2-4 cloves garlic, finely chopped
1 Tbs (15 ml) fresh lemon juice
1 tsp (5 ml) grated lemon peel
Salt and freshly ground pepper to taste
1/4 cup (60 ml) pine nuts (pignoli)

Place the artichoke bottoms round side down in a lightly
greased baking dish. Combine the remaining ingredients
except the pine nuts in a small bowl and stir to combine.
Mound the Parmesan mixture on the artichoke bottoms and
sprinkle with the pine nuts. Bake in a preheated 350F (180C)
oven until heated through, about 2 minutes. Serves 4 to 6.

Keep several cans of good quality chicken and beef broth
on hand and you can whip up healthy soups like this in a jiffy.

Quick Carrot and Caraway Soup

1 Tbs (15 ml) olive oil
1 onion, chopped
1 lb (450 g) carrots, shredded
2 tsp (10 ml) caraway seeds, crushed in a
mortar with a pestle
4-6 cups (1-1.5 L) chicken broth
Salt and freshly ground pepper to taste
Chopped fresh parsley, chives, or basil for garnish

Heat the olive oil in a saucepan over moderate heat and saute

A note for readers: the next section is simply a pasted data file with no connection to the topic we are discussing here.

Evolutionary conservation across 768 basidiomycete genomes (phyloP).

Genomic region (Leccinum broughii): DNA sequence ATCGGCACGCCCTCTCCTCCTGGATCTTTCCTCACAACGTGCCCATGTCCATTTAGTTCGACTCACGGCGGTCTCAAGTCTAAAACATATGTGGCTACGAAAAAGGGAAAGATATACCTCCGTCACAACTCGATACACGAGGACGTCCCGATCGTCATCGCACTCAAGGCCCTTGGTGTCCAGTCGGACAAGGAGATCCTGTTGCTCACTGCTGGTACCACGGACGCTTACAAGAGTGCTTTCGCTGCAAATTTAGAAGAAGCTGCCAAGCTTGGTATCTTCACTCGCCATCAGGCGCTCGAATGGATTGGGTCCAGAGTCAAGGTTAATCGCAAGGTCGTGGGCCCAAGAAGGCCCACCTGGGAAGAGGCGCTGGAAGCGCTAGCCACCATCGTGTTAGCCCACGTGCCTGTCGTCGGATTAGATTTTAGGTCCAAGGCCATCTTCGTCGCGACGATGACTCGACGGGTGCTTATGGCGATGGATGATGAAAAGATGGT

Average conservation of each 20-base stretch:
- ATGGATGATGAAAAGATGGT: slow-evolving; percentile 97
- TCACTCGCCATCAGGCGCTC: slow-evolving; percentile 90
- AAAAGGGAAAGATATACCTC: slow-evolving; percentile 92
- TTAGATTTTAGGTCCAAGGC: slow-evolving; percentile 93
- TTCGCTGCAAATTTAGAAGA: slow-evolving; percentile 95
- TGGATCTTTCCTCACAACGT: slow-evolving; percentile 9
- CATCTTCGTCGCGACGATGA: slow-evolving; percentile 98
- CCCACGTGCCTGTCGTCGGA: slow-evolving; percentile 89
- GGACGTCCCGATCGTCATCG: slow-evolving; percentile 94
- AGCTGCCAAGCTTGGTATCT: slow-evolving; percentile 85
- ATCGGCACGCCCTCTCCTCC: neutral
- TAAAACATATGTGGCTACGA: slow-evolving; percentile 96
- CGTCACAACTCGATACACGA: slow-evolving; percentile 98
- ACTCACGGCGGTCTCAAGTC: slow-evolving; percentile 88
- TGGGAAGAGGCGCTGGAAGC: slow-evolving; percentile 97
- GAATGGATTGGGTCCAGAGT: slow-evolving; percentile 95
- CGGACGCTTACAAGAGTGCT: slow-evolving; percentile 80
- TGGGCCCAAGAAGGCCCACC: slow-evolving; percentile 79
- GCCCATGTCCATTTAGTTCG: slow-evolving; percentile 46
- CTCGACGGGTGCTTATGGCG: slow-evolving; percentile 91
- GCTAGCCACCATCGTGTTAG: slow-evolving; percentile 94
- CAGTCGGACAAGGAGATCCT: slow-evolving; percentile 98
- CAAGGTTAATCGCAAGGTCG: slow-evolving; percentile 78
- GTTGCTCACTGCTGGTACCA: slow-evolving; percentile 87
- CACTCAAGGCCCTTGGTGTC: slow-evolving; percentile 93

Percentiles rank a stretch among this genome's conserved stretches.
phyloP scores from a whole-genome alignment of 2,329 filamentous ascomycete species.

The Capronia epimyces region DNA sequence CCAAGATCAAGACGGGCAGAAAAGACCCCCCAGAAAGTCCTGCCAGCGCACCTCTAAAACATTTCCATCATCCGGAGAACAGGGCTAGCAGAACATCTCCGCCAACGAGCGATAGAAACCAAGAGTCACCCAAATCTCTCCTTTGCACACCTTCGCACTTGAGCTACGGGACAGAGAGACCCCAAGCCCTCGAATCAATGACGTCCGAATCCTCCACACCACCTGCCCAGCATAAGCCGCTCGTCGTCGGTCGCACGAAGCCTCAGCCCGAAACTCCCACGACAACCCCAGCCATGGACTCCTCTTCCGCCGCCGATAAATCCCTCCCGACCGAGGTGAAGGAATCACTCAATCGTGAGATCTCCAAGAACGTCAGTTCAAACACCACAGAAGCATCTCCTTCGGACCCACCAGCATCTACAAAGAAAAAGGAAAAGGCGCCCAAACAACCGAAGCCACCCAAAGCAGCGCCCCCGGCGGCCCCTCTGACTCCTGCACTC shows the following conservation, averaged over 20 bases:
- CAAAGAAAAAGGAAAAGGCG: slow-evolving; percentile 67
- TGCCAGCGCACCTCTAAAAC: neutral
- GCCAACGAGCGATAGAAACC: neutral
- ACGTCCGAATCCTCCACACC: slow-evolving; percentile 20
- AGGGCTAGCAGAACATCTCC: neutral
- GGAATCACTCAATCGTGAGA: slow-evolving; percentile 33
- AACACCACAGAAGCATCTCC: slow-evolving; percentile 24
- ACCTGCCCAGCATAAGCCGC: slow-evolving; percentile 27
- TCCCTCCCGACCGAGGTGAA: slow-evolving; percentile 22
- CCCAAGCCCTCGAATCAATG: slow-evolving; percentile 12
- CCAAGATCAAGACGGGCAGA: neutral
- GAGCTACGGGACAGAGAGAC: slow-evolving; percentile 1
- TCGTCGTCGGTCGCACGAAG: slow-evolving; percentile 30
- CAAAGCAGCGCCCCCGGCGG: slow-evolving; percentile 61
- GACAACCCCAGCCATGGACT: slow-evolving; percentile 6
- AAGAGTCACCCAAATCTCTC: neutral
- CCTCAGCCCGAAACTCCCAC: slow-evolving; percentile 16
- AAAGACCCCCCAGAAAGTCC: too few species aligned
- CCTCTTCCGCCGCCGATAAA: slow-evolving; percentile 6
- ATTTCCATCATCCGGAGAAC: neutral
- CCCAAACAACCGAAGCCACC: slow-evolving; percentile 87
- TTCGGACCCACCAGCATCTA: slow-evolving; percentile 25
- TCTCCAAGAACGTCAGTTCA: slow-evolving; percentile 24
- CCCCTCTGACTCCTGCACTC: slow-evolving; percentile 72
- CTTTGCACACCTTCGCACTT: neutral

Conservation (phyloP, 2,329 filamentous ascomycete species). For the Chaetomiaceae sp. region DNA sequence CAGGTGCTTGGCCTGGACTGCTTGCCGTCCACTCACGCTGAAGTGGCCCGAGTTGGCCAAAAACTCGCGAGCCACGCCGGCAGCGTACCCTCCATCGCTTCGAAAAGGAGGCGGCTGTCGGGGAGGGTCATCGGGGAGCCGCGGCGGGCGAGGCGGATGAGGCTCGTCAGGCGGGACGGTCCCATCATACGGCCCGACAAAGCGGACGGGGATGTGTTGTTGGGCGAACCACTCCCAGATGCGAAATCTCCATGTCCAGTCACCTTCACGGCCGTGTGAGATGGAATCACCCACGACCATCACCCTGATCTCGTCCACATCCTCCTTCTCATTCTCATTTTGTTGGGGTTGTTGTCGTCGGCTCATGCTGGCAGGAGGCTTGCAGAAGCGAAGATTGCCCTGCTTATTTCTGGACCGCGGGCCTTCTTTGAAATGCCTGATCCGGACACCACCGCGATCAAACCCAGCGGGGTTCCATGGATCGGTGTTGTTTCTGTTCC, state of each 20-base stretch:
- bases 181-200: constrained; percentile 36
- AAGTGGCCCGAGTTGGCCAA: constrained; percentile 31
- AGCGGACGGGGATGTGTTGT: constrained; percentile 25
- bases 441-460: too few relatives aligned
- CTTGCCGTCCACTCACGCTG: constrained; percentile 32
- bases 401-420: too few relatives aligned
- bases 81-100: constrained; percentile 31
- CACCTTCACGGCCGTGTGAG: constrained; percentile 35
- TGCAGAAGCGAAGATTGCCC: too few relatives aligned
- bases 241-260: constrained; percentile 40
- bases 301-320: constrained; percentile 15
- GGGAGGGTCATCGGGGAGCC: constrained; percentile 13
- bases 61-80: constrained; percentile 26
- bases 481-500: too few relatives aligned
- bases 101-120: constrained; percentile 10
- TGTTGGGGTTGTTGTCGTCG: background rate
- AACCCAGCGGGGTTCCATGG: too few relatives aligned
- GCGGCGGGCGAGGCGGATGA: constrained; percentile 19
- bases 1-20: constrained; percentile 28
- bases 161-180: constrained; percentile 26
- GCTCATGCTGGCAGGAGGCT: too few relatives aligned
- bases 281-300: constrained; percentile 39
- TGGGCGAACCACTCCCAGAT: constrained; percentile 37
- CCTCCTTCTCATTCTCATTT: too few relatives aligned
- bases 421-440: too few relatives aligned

the onion until tender but not browned, about 10 minutes.
Add the carrots and caraway seeds and saute 3 minutes.
Add the broth and bring to a boil. Simmer covered until the
carrots are tender, about 10 minutes. Puree the soup in an
electric blender or food processor and adjust the seasoning
with salt and pepper. Serve hot or chilled, garnished with
chopped herbs. Serves 4 to 6.

Here is a quick and easy dish that appeals to the eye as
much as to the taste buds.

Cherry Tomatoes with Pecans

3 Tbs (45 ml) extra-virgin olive oil
1 clove garlic, finely chopped
2 cups (500 ml) cherry tomatoes, stemmed
1/4 cup (60 ml) coarsely chopped pecans or walnuts
2 Tbs (30 ml) red wine vinegar
Salt and freshly ground pepper to taste
Chopped fresh basil for garnish

Heat the oil in a skillet over moderate heat. Add the garlic and
tomatoes and saute just until the tomatoes are warmed through,
about 3 minutes. Add the pecans, vinegar, salt, and pepper
and stir for 1 minute. Garnish with chopped basil. Serves 4 to 6.

Seafood is always a good thing to cook when you're pressed
for time because it cooks so quickly. You can even pop the
salmon fillets into the oven frozen - just be sure to adjust the
cooking time accordingly.

Mustard-Crusted Salmon

2 Tbs (30 ml) red wine vinegar
2 Tbs (30 ml) sugar